10. We don´t encourage others (or ourselves) to drink. We simply say ”drop won´t kill you and you can´t drown in a bucket (ei tippa tapa, eikä ämpäriin huku).
11. Shia La Beauf, instead of saying ”just do it” maybe you could say ”forward, said grandma in the snow” (eteenpäin sanoi mummo lumessa) or would that be Shia in the snow?
12. It´s not Santa Clause who visits us on Christmas. Instead presents are brought by Christmas Goat (joulupukki) and it probably refers into an old pagan fertility god. That´s Finland for you.
The Language Tag
From the depths of the internet I found the language tag that I thought would be fun to do. I will challenge you all who are passionate about languages to do this tag.
What is your native language?
Native Finnish speaker here!
What was your first language learning experience?
In Finland kids start to study English when they are 9 therefore I started to study English when I was 9. I took German when I was 10. German was not mandatory but I wanted to learn another language + my two childhood besties took German aswell and I wanted to hang out with them. Another language that is mandatory in Finland is Swedish, so I started to study Swedish when I was 13. I do like Swedish language but it was very difficult for me to study because I was studying German at the same time and they are pretty close to each others and I always mixed Swedish and German grammar. As far as I know in Finland system is changing a bit and kids start studying languages even earlier. I think that is great because child´s ability to learn another language is at it´s best when they are 11 or younger. I studied French in highschool but I didn´t really get a long with the teacher so I stopped it after a year. When I was in my early twenties I was in exchange in Hungary for a while and picked up some basic Hungarian. I love Estonian language and Estonian culture and I´ve been studying Estonian online for few years now. I also study Welsh and Hawaiian online. Even though I live in Wales I live pretty close to the border of England so I need to travel more closer to the coast if I wish to hear actual Welsh being spoken.
Which languages do you speak?
Finnish, of course. English, German, Swedish. I also speak some French, Hungarian and Estonian. Little bit (few words) of Greek, Hawaiian, Inuiktituut, Northern Saami, Welsh and Croatian.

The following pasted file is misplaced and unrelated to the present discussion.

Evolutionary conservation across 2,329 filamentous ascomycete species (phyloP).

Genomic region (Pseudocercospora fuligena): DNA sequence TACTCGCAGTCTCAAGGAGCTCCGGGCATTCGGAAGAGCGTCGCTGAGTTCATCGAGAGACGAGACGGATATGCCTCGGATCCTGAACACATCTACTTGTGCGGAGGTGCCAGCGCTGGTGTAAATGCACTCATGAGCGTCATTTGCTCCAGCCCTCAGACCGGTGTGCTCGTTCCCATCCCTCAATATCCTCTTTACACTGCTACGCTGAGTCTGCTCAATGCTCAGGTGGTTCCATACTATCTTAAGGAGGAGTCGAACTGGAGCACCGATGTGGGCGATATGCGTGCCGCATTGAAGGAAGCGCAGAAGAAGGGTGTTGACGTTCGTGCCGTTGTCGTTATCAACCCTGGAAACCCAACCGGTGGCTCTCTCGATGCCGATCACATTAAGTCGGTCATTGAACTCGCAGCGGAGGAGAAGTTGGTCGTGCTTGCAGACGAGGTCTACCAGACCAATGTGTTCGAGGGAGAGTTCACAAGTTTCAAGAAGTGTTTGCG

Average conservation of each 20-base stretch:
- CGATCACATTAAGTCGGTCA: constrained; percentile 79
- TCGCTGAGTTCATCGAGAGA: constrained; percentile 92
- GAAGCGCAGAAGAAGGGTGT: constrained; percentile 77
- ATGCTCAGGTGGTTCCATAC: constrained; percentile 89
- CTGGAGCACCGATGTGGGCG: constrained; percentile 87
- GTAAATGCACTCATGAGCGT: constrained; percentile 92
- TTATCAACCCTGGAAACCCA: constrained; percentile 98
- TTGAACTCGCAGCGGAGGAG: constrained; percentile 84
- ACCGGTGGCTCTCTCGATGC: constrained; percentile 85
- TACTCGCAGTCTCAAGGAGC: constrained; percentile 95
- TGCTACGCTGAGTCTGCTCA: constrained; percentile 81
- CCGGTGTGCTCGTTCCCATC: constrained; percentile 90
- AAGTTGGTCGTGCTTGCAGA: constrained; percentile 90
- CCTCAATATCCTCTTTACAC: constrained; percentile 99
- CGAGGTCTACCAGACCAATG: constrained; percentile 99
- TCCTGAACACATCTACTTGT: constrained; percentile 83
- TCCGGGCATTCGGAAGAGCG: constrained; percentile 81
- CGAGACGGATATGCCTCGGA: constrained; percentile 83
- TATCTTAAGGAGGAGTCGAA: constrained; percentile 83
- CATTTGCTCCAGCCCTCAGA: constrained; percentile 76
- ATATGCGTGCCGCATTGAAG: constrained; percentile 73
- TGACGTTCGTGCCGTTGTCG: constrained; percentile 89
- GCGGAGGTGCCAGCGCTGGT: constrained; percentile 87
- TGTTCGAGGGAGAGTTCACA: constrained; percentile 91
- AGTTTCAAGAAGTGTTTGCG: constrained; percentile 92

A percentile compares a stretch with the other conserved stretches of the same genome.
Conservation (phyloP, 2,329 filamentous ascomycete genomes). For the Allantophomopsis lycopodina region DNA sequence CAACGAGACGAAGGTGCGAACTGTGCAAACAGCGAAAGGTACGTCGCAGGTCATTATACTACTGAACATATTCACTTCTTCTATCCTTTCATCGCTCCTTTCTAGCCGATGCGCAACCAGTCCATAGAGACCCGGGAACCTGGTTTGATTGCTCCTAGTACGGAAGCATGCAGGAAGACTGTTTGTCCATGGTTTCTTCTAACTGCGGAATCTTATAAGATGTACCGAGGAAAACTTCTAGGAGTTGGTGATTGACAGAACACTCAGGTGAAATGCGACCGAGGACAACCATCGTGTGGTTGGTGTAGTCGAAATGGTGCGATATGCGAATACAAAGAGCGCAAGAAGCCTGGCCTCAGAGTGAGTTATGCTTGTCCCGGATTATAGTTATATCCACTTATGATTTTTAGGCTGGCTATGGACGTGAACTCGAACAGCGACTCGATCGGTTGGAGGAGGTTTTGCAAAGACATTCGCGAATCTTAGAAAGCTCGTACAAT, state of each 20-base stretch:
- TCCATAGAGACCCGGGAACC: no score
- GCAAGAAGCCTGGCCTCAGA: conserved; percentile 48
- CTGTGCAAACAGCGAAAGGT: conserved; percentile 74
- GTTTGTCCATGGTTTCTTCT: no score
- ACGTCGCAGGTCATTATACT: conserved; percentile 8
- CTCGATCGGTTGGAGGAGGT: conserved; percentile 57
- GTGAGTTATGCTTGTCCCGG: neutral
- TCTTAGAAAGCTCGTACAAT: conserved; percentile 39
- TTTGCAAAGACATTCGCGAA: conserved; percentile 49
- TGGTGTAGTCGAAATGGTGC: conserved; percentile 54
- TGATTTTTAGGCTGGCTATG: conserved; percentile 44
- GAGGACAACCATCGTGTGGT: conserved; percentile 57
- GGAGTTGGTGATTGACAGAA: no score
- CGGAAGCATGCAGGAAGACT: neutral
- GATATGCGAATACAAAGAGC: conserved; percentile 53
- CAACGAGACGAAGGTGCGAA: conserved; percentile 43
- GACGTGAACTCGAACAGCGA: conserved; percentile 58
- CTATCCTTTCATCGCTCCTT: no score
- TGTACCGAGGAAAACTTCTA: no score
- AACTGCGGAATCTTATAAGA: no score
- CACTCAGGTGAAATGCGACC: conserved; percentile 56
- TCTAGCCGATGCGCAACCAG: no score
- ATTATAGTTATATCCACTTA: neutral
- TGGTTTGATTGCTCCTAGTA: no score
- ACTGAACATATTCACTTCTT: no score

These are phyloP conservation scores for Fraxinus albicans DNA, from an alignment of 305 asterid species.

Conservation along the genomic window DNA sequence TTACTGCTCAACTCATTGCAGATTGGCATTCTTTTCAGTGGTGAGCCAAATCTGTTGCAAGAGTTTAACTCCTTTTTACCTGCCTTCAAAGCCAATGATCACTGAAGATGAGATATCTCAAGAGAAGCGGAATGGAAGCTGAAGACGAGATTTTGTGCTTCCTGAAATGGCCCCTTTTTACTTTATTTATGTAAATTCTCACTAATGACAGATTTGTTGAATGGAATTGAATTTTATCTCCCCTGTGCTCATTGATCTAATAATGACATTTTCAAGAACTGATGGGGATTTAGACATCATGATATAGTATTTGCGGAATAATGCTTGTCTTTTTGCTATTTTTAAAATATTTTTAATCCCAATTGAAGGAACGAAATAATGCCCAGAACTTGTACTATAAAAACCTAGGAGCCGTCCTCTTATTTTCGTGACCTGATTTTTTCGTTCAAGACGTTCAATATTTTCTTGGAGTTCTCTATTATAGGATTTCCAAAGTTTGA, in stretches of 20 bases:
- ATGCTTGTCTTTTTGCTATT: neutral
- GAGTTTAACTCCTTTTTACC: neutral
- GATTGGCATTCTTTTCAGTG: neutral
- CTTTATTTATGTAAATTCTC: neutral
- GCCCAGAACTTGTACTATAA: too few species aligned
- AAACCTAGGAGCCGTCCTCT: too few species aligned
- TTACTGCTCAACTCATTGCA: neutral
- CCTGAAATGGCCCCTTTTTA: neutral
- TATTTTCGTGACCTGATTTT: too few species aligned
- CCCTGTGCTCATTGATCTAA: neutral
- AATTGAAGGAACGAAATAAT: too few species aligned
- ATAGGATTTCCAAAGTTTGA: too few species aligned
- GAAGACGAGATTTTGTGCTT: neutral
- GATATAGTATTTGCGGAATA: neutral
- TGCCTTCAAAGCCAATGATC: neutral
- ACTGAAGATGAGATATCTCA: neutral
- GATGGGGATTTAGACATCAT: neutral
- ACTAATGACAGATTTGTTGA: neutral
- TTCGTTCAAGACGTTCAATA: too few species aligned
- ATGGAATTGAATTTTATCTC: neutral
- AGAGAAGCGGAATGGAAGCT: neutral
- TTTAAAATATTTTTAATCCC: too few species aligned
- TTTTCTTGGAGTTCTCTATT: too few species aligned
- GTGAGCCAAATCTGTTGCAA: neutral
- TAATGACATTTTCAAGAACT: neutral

Which languages would you like to learn?
Hebrew, I´ve always tought it sounds really beautiful, Spanish would be very useful because it is such widespoken language, Russian, Latvian, Lithuanian, Arabic, Korean. Since I speak little bit northern Saami, I´d like to learn other saami languages as well, also some native american languages and Irish.
How does your personality affects how you learn languages?
I am a good listener so that helps. I like to meet people and I´m endlesly curious about other cultures. Best way to learn language is of course to hang out with people who speak it but that is not always possible. Most of the time when I paint I have some language video playing on the background. Good concentration skills!
Do you prefer to study languages individually or in school environment?
When I was a child school was definitely the best learning environment but I guess now as a grown up I actully learn languages better indiviually.
Do you have tips for people who wish to learn languages?
Make friends with native speakers of the language you wish to learn. YouTube is a great source for language videos. There are lots of language apps and games available these days. One of my Hungarian friends told me that when he studied Finnish he went to the Finland´s ambassady in Budapest and watched Finnnish movies there. Even if you are just watching a film change the subtitles or the voice over into the language you wish to learn. Think about what kind of learner you are? Are you like me and you learn by listening or do you learn more by talking? Think about the reasons why do you want to learn specific language. I´ve always been interested from anthropology and history and for me it has been helpful to do my studies on folklore with my basic knowledge on different languages. I am an Estophile and fascinated by Estonian culture and that inspires me to study Estonian. I really love the world of Finnish mythology and folklore as well so to me studying Estonian it gives me glimpse to what old Finnish language and those long gone Uralic languages might have sounded like.
That was fun! Take care you guys!
Tätäpä oli hauska tehdä! voikaa hyvin!
Artist and Illustrator. Mythology and Folklore enthusiastic. Keen traveler. Comes from Finland. Likes cats, tea, and such.